"known to work perfectly" is rarely conclusive. There are a great many
    programs which work fine _on a particular platform, when compiled with a
    particular compiler_ but break horribly when you step outside those bounds.

    IOW, a program can appear to be correct while relying on implementation- or
    even undefined behavior, but that is no guarantee it will continue to work
    if ported (even to a new version of the same compiler or OS).

    > Working with Linux, people distribute source code a lot. So much so, that
    > gcc comes built-in to the operating system. You think you're downloading a
    > binary for a program, and then when you open readme.txt, it tells you to
    > do:
    >
    > make
    > make install


    Add a "./configure" step at the beginning for most open source programs
    these days.

    >> Makefiles are nice for this for anything but trivially small projects.
    >> If you are getting projects that were built with something like Visual
    >> from MS, the project files are likely to not help you much on other
    >> platforms, so you may have to build some of these yourself, unless you
    >> really like invoking things manually file by file.

    >
    > What's a makefile? Is it a list of parameters to pass to the compiler? Is
    > there any standard kind of makefile, or do all compilers have a different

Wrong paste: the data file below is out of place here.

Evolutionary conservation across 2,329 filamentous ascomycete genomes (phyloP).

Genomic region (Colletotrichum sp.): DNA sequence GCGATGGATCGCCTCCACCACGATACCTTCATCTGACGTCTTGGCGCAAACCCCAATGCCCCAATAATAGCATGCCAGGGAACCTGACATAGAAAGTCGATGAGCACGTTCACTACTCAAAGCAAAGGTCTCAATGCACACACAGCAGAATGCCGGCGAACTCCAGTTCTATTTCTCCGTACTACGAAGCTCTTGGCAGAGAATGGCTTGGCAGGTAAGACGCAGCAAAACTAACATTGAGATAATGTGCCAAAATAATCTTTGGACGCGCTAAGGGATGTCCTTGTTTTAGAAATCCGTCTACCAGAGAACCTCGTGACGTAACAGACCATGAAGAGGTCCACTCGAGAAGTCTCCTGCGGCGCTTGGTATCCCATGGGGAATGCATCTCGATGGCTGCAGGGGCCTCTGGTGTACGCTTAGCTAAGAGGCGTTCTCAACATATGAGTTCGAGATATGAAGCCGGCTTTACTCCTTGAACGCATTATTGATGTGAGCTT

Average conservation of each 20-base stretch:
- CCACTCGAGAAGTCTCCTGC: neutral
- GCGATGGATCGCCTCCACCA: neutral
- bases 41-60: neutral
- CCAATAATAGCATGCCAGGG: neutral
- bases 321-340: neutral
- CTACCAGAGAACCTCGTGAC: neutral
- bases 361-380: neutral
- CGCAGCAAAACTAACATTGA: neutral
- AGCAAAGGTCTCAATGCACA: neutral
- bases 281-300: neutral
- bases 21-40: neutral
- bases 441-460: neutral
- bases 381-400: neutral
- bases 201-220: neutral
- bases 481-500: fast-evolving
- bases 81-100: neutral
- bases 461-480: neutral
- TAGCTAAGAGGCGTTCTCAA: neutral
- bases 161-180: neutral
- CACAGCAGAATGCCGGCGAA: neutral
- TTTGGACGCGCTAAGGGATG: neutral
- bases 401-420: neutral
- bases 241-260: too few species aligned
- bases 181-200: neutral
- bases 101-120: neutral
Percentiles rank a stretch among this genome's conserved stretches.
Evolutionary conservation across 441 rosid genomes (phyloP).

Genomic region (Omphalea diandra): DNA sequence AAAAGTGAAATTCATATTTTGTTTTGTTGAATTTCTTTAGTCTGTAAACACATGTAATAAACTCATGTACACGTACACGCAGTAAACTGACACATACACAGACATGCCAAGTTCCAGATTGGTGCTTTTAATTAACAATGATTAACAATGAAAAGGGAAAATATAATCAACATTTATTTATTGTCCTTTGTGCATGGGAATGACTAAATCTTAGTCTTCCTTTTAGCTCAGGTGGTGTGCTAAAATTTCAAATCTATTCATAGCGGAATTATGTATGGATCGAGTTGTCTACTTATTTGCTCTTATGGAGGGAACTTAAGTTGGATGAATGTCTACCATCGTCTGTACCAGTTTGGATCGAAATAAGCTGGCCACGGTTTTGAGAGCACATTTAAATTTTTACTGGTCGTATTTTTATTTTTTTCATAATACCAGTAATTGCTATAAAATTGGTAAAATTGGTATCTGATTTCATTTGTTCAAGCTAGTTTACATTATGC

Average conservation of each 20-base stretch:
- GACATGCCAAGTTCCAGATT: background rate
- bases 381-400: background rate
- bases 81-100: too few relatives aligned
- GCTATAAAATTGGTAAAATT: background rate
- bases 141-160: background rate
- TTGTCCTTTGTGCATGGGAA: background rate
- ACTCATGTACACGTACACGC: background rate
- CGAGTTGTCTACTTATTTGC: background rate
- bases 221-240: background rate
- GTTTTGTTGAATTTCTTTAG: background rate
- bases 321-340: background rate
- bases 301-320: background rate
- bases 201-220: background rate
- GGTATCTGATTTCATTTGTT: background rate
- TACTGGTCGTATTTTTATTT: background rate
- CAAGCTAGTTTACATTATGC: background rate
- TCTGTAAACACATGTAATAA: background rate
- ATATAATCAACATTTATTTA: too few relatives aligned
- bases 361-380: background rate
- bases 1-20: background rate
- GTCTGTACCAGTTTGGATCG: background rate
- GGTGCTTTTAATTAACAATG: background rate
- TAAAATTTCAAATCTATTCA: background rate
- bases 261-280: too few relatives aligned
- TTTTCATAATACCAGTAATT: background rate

> format?


    A makefile is processed by the "make" command, and there is a standard
    format, at least for UNIX-y systems. If a program comes with a file called
    "Makefile", you can start with that and, if compiling fails, usually get it
    working with minor changes. If it comes with a program called "configure",
    that will build a Makefile for you -- and determine all the dependencies the
    program has, adjust for your local environment, etc. If it comes with
    neither, then either it's a completely trivial program or (if it comes with
    "project" files) it was intended to only work on Windows. The latter is
    rarely fun.

    If it is a trivial program, here's a good start:

    gcc -ansi -pedantic -W -Wall foo.c -o foo

    or, if you're serious about not being warned of broken code:

    gcc foo.c -o foo

    I _always_ create Makefiles for anything larger than a single source file;
    it's not tough, and the time spent is recovered within a few
    modify-compile-test cycles.

    >>> * Applies any and all optimisations it wants.

    >>
    >> You want the compiler to decide the optimization settings? I'd think
    >> a good starting point might be -O2.

    >
    >
    > Interestingly enough, I compiled by program with -O3 and now the binary
    > doesn't work properly... I'll look into why.


    That means the code is broken, though it may not show up on the author's
    system. Broken code often appears to work correctly if you only use it on a
    particular OS with a particular compiler; porting such code can be a
    nightmare.

    >>> * Strips all the garbage out of the executable (HelloWorld shouldn't
    >>> be 400 KB)

    >>
    >> Many platforms have a means to do this after linking, try man strip on
    >> UNIX systems, for example.

    >
    > I've had a look at "strip" that comes with gcc. What I'm curious about
    > though, is why this needs to be done at all? Why fill an executable with
    > crap that it doesn't need? (assuming we're compiling in Release Mode of
    > course)


    Because you often want to debug "release" binaries when customers find
    problems in the field, or when the program mysteriously crashes after you're
    "done" working on it. Having that extra info there doesn't hurt